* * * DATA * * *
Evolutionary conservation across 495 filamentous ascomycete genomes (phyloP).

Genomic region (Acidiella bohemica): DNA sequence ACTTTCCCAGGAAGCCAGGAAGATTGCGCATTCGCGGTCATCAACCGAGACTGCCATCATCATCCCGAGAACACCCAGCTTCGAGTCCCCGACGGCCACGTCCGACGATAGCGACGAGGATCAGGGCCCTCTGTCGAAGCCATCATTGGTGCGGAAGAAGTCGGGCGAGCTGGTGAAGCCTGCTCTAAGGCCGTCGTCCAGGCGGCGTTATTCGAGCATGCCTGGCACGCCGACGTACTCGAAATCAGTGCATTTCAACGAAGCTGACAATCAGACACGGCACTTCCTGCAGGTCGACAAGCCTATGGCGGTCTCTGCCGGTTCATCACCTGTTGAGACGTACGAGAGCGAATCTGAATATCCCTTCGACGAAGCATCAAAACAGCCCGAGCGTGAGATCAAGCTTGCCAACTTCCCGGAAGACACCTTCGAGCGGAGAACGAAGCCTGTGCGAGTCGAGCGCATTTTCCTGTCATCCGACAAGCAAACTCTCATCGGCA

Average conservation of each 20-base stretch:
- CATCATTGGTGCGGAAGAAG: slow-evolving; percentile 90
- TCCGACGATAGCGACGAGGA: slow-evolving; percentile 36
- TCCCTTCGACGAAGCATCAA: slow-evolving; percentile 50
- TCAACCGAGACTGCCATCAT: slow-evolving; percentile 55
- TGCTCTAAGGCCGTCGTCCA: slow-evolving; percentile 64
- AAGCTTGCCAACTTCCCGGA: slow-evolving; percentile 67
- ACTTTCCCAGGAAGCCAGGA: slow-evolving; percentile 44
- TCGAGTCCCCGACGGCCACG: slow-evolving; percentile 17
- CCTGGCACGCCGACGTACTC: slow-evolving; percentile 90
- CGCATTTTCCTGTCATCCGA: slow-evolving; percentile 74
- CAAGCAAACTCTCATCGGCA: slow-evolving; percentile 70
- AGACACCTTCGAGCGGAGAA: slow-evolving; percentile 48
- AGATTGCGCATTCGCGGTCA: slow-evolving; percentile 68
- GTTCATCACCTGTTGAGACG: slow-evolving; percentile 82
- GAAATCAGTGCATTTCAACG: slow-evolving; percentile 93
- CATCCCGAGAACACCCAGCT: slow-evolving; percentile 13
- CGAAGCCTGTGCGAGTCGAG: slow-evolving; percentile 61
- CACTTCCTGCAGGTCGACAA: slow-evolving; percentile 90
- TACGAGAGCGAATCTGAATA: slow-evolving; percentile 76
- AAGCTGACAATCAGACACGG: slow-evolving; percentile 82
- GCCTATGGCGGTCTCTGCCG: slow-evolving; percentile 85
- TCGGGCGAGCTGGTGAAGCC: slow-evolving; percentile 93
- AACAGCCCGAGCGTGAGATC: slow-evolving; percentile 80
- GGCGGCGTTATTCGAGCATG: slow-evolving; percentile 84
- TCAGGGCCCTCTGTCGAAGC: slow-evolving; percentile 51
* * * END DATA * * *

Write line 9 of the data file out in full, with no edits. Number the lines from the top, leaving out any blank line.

- AAGCTTGCCAACTTCCCGGA: slow-evolving; percentile 67